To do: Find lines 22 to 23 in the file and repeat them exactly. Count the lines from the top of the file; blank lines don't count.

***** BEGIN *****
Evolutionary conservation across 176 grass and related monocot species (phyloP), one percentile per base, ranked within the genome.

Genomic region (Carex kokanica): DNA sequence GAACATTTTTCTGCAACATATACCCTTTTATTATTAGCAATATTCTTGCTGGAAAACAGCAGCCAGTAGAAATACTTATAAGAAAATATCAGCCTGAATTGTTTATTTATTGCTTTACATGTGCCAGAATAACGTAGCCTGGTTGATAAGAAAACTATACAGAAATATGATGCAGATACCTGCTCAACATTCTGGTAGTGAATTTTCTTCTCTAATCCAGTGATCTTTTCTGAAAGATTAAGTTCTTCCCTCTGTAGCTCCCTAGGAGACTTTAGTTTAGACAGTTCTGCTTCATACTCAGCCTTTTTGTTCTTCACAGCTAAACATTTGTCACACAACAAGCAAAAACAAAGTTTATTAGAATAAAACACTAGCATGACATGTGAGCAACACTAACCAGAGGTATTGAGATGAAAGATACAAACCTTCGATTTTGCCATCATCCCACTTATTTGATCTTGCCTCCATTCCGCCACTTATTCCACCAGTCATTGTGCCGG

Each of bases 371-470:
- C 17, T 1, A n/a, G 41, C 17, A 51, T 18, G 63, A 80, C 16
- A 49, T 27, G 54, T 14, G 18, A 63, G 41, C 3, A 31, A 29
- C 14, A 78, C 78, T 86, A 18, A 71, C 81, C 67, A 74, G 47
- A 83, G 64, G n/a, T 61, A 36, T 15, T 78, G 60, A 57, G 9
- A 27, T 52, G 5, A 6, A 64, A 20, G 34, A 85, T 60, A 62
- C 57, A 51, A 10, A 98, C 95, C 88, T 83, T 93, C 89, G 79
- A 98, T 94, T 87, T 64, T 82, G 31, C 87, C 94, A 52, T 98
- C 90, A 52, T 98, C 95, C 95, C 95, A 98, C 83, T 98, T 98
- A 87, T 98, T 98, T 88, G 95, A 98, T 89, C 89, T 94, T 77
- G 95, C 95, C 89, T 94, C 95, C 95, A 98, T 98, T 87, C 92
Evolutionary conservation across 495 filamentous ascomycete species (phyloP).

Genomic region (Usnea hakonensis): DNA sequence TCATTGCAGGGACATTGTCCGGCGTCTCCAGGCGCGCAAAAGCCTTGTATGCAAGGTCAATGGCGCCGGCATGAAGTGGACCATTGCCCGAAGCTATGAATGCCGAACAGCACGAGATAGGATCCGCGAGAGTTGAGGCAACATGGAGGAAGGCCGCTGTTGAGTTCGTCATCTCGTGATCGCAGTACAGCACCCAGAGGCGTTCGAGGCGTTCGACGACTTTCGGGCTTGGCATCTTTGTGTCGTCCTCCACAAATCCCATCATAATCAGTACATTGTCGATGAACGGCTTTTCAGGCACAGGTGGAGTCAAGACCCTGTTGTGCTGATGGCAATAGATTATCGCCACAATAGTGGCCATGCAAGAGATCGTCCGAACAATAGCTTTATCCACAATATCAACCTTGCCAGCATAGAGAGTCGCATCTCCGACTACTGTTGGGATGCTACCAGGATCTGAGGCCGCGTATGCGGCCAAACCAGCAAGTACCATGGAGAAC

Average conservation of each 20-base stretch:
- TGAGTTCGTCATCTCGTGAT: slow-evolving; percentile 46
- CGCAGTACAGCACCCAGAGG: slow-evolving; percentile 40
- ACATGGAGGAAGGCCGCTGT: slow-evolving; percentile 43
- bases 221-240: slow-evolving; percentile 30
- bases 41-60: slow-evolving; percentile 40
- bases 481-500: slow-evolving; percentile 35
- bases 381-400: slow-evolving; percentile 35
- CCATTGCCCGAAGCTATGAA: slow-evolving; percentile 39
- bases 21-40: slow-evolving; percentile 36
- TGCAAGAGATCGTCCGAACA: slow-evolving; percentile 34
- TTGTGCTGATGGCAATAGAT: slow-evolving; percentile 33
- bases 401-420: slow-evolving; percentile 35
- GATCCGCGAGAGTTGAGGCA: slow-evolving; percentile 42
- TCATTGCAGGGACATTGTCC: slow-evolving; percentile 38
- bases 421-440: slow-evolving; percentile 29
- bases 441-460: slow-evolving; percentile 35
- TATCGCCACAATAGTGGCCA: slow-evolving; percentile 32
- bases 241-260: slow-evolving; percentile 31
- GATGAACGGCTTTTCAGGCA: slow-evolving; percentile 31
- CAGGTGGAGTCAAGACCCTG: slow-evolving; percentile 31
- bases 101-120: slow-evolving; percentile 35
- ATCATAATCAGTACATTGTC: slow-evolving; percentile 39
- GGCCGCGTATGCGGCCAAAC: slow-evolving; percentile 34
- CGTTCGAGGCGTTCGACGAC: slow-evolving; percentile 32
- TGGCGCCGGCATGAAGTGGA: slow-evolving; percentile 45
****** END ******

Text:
- bases 481-500: slow-evolving; percentile 35
- bases 381-400: slow-evolving; percentile 35